Keeping Monarchs Aloft
Project promotes milkweed propagation
Cathy Keifer / shutterstock.com
Individual monarch butterflies migrate from the Northeastern United States, riding the leading edges of cold fronts, and then overwinter in Mexico. The arduous trip back requires three generations of butterflies. The presence of milkweed along the route is critical to monarch caterpillars.
This is a question that monarch butterflies or, more particularly, their larvae might plaintively ask.
Monarch caterpillars feed exclusively on milkweed plants, and the dramatic decline in monarch populations in the past 20 years has coincided with the loss of millions of acres of milkweed throughout North America due to development and agricultural practices including the use of weed killers.
That is, an 81 percent decline in the monarch population — as measured by the numbers of hectares occupied by the incredibly durable black-and-orange insects when they overwinter in the pine forests of the Mexican state of Michoacán — has been linked to a corresponding 58 percent decline in milkweeds.
There are other factors affecting monarch populations, but the loss of milkweed is chief among them, according to Ranger Scott Davis at the St. Marks National Wildlife Refuge. Davis, a botanist, is the coordinator of the Monarch-Milkweed Initiative at St. Marks. The project encourages property owners to plant milkweeds to help restore their one-time prominence.
There are more than 100 species of milkweed, so called because of the sticky stuff that oozes from their stems when they are ruptured. Twenty-one species are native to Florida, and Davis has worked to identify those that are most easily grown. Three species stand out that way — pink, aquatic and butterfly milkweed — and are available at plant nurseries such as Native Nurseries in Tallahassee.
“Restoring monarchs is not a hard fix,” Davis said. “It’s not like trying to save Florida panthers or red wolves and finding a way to reintegrate them into the wild. Monarchs are easy. Little acts matter. The milkweeds in your yard make more of a difference than you realize.”
Most of the migrating monarchs that pass through St. Marks in the spring and the fall travel a flyway that extends from the Northeastern U.S. along much of the eastern seaboard, then cuts across South Georgia and North Florida to the Gulf Coast. Individual butterflies, riding the leading edges of cold fronts, complete the entire north-to-south migration. The southbound monarchs hug the Gulf Coast all the way to Mexico, roosting in red cedar trees and sabal palmettos and feeding on salt bush blooms. The more arduous return trip, however, amounts to a relay race requiring three generations of butterflies.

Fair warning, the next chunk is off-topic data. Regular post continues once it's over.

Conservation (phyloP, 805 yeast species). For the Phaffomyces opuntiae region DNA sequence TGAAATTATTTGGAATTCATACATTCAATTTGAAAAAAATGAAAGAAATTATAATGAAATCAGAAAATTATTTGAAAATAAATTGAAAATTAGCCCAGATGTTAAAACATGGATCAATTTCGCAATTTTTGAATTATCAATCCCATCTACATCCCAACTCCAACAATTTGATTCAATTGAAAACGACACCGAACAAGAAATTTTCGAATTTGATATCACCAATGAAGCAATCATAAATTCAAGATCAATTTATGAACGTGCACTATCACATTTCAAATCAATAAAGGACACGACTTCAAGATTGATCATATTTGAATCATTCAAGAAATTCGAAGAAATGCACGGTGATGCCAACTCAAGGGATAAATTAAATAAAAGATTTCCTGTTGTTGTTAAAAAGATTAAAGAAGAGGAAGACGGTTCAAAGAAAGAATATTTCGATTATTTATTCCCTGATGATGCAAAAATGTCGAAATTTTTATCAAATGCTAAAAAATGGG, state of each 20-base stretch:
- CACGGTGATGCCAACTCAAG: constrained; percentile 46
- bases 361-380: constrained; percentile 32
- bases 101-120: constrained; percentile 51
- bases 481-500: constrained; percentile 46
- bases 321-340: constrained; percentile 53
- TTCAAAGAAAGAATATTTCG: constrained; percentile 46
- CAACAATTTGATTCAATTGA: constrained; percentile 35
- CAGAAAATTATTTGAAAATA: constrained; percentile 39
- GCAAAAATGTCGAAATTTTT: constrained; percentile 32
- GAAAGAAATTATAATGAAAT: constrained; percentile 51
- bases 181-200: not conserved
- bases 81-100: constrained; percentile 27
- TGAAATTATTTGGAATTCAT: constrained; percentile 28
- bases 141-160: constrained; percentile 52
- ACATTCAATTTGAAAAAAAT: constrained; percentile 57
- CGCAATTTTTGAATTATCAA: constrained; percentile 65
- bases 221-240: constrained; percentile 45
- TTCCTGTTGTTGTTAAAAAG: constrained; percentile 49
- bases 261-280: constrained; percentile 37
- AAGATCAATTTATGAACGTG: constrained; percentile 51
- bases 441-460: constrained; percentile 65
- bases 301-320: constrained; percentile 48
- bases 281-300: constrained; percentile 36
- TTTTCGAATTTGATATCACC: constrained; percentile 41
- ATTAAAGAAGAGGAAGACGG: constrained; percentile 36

Floridians interested in assisting the travelers should provide egg-laying monarchs with native milkweeds in the spring and native wildflowers for consumption in the fall. Cultivating milkweeds requires patience. The native plants don’t flower until their fourth or fifth season.
Monarchs, unlike delicate moths with dust that comes off on your fingers, have evolved to endure long migrations.
“By the time they reach St. Marks,” Davis noted, “they have flown through rain and possibly snow. They have been attacked by birds, and sideswiped by vehicles. If the weather is right, they may cover 50 miles in a day. That’s quite impressive, but a large number do not make it, which is why it is important that large numbers of them reproduce during the growing season.”
Davis encourages caution about the milkweeds that may appear as volunteers in yards. In Florida, those plants are likely to be non-native milkweeds that harbor year-round a protozoan parasite that infects and kills monarchs.
Native milkweeds die back to the ground each fall — and the protozoans die with them. Non-native invasive plants, which originated in Central America, resist dormancy, even in the coldest of Tallahassee winters, and remain loaded with the nasty protozoans when the monarchs come through in the spring. So it is that Davis calls upon property owners to cut all milkweeds back to the ground at Thanksgiving.
Milkweeds and wildflowers serve monarchs as aid stations benefiting runners along a marathon course. Their race is long.
“Last fall at St. Marks, we captured a monarch with a tag (a numbered adhesive dot placed on a wing),” Davis said. “We contacted Monarch Watch (a cooperative network of students, teachers, volunteers and researchers with an interest in monarchs) and learned that it had traveled 977 miles.
“It was tagged in Toronto.”
Creatures Beyond Reason
My parents built one of the first houses that came out of the ground in the suburban Minneapolis subdivision where I grew up. Our place was surrounded by empty lots home to scads of milkweeds. To curious children, they had much to offer. The plants, themselves, were complex and fascinating, and it seemed as if they had been planted expressly for our amusement. We pulled apart their odd pods, revealing countless seeds on threads of silk within. We collected with ease red-and-white milkweed beetles, confining them in mayonnaise jars. And we always found surprising the discovery on the underside of a leaf of a striped monarch caterpillar with its antennae fore and aft. Our mothers told us that the caterpillar would one day become a butterfly, but at the time, that notion exceeded our understanding. And, mostly, it still does.